The New York Times leadership denied allegations of bias against conservative authors among the paper’s prestigious Best Sellers list when publicly confronted at the paper’s 2018 Annual Meeting of Stockholders at The New York Times Building on Thursday morning.
Attorney Justin Danhof, a conservative shareholder advocate, told Fox News that he confronted Chairman Arthur Sulzberger Jr. and his son, publisher A.G. Sulzberger, directly over what he called a lack of transparency regarding the paper’s Best Sellers list – which is often the industry standard for whether or not a book is regarded as a success.
“The motto of one of your primary competitors, the Jeff Bezos-owned Washington Post, is ‘Democracy Dies in Darkness.' When it comes to this company’s best-seller list, it’s truth and process that are dying in the darkness,” Danhof said he read from a pre-written question after identifying himself as general counsel at the National Center for Public Policy Research.
Danhof says he accused the Times of refusing to explain its policies for selecting best-sellers and issuing simple, blanket statements when called out for bias against conservative authors. He says he offered several examples of conservative authors and publishing companies who have been left off or dropped down the prestigious best-seller list.
“Without transparency, those denials are meaningless,” Danhof said.
Danhof says he then accused the Times of hiding behind “a secretive process and stable of liberal staffers” before finally asking a question.
"Without transparency, those denials are meaningless.”
“Without revealing anything proprietary, will you commit to an independent audit of your policies for selecting best-sellers to evaluate whether the political biases of the selectors have influenced the process? And will you make those findings public?” Danhof told Fox News he asked.
Danhof told Fox News immediately after the meeting concluded that leadership denied any bias, pointing to conservative journalist Bill O’Reilly often being on the list as evidence. Danhof said that when he suggested an independent audit, the Sulzbergers said it was an interesting idea and something to think about before moving on.
The New York Times did not respond to multiple requests for comment and confirmation.
Danhof told Fox news that he could “feel the tense liberals around him” as he confronted the Times’ leadership, but added that the crowd was more respectful than he anticipated considering it was what he considered overwhelmingly liberal.
Danhof also told Fox News that the Times handed out buttons that said, “The truth has a voice,” and the paper’s top executives were heard joking that President Trump wouldn’t be a fan of the message.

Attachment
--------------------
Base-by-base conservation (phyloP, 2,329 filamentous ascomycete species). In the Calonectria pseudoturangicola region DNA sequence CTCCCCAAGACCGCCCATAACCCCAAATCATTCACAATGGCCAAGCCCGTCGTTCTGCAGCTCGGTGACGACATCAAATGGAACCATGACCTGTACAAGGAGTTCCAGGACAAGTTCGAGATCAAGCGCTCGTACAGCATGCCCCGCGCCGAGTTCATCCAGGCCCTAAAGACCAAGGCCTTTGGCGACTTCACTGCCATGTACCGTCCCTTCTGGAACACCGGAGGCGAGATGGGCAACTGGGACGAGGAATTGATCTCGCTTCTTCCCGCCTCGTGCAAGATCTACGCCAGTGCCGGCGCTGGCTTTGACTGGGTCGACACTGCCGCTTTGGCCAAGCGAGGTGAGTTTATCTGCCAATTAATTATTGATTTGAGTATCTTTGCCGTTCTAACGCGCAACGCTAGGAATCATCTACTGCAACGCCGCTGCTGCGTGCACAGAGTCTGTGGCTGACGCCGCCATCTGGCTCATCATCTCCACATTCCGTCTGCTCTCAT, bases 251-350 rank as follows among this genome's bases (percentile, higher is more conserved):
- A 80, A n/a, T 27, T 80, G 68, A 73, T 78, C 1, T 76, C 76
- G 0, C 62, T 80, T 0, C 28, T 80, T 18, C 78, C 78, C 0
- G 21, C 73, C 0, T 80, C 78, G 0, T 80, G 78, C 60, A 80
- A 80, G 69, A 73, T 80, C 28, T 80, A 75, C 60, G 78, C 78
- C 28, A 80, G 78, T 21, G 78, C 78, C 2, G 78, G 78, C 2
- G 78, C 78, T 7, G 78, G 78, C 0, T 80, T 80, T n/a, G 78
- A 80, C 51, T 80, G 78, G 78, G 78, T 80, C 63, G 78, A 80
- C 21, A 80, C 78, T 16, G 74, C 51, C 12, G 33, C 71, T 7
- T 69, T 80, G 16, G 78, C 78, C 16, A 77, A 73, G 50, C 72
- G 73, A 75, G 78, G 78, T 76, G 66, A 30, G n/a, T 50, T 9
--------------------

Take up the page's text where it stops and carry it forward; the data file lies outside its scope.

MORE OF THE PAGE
Examples of the alleged bias that Danhof rattled off include what he calls the paper’s refusal to list Jordan Peterson’s “12 Rules for Life,” despite the book being No. 5 on Amazon's best-seller list, making it among the most popular in the nation. A true crime story published in 2017 about the horrors of the abortion practices and convicted criminal Kermit Gosnell is also absent from the list and Danhof thinks it’s because it doesn’t fit the paper’s pro-abortion position.
Major conservative publishing house Regnery severed ties with the Times’ best-seller list because of persistent anti-conservative bias and Mark Levin accused the Times of lying about his book sales in order to drop it down the best-seller list.
“Political views held and expressed by authors have no bearing on our rankings. NYT’s nonfiction lists feature books from authors across ideological spectrums. Authors who identify as conservative perform as well as authors who identify as liberal on our lists,” the paper’s communications department recently tweeted.
The Times’ communication department’s official Twitter account also recently unloaded on conservative author Dennis Prager following as essay Prager wrote claiming the paper intentionally left his book off the list. Prager claimed the “Times best-seller list almost never includes overtly religious books,” but the communications department fired back in a series of tweets.
“NYT’s best-seller lists are based on a detailed analysis of book sales from a wide range of retailers in locations across the U.S. Each week we provide our readers the best assessment of what books are the most broadly popular at that time,” the Times tweeted during the take down directed at Prager.
Danhof is no stranger to confronting powerful business leaders during shareholder meetings. He recently made headlines when he confronted Disney CEO Bob Iger at a shareholder meeting. Danhof told Iger that some of Disney’s recent decisions were “strange when trust in media is at an all-time low” and referred to Disney’s ESPN as a “24/7 anti-Trump tirade channel.” He also asked about ABC News host Joy Behar’s anti-Christian remarks on “The View,” which she eventually apologized for.
Ironically, the paper that is all about transparency didn’t provide any audio or video of the event.